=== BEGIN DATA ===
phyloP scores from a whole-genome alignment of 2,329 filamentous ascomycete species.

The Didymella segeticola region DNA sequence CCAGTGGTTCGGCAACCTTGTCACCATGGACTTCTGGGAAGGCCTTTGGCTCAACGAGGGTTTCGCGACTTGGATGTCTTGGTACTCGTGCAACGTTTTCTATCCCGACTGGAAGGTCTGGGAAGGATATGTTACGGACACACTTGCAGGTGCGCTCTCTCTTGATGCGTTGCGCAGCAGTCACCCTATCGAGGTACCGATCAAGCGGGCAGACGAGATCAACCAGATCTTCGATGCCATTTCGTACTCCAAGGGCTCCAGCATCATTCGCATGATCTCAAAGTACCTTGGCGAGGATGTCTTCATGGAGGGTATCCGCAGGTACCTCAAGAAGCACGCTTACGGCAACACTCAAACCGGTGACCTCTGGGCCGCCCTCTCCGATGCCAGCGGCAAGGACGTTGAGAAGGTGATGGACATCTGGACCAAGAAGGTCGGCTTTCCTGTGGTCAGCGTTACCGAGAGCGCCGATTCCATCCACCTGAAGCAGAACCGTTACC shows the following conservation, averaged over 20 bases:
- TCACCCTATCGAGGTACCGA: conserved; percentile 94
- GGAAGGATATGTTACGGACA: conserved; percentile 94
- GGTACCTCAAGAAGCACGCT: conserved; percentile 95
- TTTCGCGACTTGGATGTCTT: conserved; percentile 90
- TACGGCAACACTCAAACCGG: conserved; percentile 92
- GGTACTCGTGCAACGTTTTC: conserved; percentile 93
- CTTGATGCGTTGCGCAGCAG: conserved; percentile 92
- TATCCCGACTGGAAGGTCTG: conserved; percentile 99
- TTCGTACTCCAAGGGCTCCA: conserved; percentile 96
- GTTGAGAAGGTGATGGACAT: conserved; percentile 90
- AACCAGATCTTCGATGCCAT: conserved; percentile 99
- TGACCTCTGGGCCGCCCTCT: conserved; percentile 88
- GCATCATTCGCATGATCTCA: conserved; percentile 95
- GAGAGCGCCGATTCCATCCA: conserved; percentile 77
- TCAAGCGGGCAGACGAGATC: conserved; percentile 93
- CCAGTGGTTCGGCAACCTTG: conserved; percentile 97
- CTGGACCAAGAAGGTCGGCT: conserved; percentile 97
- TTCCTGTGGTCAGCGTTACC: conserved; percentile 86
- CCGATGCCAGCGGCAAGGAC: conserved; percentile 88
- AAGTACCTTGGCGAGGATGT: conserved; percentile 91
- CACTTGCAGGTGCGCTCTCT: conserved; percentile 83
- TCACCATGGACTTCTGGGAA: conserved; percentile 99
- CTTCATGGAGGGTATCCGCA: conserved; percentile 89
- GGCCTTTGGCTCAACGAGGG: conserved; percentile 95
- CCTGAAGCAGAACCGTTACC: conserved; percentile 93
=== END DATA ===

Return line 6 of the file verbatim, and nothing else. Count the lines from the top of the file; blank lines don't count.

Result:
- TTTCGCGACTTGGATGTCTT: conserved; percentile 90